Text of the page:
Saint Joseph was also wholly obedient to God's Will, forsaking his claim to biological fatherhood in order to be the foster-father of the Child Jesus. Saint Joseph shows all fathers, therefore, how they must deny themselves in big things and small things, working without complaint as they provide for the needs, both spiritual and temporal, of their families, seeking to foster the very life of the Holy Family of Nazareth in their own homes with joy and with much tenderness and love.
Indeed, children must be taught that Saint Joseph is a model for priests and consecrated male religious just as Our Lady is the model par excellence for consecrated female religious. Young boys and young men should see in Saint Joseph's manly example of self-denial and perfect obedience to the will of God a model and a guide for their own pursuit of the religious life. The fostering of vocations to the priesthood and the consecrated religious life is one of the most important duties of parents. Saint Joseph will help young boys to be shielded from the world and worldly desires in order to seek to aspire to the higher calling, that is, the priesthood or the consecrated religious life, being ever ready, of course, to help them become the best husbands and fathers after his own saintly example of silence and justice and moderation if they choose to enter into the married state.
There is not a word of Saint Joseph's recorded anywhere in the New Testament. Our beloved Saint Joseph simply did God's will at once:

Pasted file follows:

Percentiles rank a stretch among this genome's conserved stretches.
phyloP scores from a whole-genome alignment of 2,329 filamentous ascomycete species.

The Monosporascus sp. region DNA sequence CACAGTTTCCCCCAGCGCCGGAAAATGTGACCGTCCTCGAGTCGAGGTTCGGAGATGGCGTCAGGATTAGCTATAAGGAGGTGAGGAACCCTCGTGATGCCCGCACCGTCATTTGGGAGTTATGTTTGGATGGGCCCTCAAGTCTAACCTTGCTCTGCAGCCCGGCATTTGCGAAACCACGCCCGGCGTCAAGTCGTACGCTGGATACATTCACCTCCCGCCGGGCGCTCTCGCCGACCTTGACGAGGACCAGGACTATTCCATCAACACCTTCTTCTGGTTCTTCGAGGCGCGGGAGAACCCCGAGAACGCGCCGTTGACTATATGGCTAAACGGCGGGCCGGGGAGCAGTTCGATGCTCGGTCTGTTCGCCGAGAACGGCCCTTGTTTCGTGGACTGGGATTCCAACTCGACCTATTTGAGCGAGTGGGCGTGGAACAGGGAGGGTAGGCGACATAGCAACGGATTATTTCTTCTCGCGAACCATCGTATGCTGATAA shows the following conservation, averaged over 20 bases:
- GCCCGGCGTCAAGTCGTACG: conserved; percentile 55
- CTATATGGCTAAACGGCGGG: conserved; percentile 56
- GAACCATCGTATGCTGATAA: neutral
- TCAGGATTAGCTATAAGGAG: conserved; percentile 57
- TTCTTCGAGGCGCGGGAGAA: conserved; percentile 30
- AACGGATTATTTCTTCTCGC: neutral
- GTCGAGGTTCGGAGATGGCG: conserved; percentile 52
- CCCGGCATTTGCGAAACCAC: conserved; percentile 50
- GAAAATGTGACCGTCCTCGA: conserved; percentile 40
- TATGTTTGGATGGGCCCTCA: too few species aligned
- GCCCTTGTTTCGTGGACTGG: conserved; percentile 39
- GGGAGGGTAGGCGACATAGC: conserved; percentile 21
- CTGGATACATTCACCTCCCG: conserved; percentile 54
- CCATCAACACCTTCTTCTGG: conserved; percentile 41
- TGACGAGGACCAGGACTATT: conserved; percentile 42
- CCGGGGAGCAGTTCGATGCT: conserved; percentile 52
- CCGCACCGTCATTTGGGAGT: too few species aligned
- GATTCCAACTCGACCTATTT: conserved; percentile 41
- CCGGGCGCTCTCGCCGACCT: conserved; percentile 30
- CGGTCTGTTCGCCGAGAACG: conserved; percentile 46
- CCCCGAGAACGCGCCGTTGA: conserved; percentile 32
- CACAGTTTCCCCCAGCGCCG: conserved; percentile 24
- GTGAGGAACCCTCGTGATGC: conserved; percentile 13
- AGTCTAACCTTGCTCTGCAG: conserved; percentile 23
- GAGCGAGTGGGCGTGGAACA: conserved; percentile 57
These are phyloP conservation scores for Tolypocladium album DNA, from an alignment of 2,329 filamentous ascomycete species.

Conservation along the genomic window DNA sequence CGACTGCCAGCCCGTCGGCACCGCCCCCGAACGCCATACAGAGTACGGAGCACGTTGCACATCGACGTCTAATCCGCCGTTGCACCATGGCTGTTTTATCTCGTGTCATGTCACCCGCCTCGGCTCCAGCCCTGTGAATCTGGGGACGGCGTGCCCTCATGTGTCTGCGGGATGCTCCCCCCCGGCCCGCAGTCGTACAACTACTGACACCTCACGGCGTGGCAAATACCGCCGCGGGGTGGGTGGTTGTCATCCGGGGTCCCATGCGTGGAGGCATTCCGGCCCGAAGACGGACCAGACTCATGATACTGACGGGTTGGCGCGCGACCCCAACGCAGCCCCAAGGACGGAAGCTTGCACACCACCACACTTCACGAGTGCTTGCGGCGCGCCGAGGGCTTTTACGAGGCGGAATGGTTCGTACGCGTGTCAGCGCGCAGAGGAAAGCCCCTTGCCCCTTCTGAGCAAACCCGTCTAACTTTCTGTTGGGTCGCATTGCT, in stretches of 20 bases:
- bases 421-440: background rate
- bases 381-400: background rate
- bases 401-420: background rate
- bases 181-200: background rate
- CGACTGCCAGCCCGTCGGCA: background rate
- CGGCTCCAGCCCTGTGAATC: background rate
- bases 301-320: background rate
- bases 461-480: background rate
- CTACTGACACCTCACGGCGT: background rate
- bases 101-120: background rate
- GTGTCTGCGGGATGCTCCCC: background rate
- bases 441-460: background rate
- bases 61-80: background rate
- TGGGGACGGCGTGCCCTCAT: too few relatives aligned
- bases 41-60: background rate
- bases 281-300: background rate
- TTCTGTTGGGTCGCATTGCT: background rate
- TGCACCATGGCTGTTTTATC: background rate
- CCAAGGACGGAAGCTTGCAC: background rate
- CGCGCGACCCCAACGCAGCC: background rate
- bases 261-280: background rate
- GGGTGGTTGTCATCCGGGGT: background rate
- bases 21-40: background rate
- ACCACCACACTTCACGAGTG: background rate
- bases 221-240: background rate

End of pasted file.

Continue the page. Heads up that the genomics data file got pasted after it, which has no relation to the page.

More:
Whereupon Joseph her husband, being a just man, and not willing publicly to expose her, was minded to put her away privately. But while he thought on these things, behold the angel of the Lord appeared to him in his sleep, saying: Joseph, son of David, fear not to take unto thee Mary thy wife, for that which is conceived in her, is of the Holy Ghost.
And she shall bring forth a son: and thou shalt call his name JESUS. For he shall save his people from their sins. Now all this was done that it might be fulfilled which the Lord spoke by the prophet, saying:Behold a virgin shall be with child, and bring forth a son, and they shall call his name Emmanuel, which being interpreted is, God with us. And Joseph rising up from sleep, did as the angel of the Lord had commanded him, and took unto him his wife. (Mt. 1: 20-24.)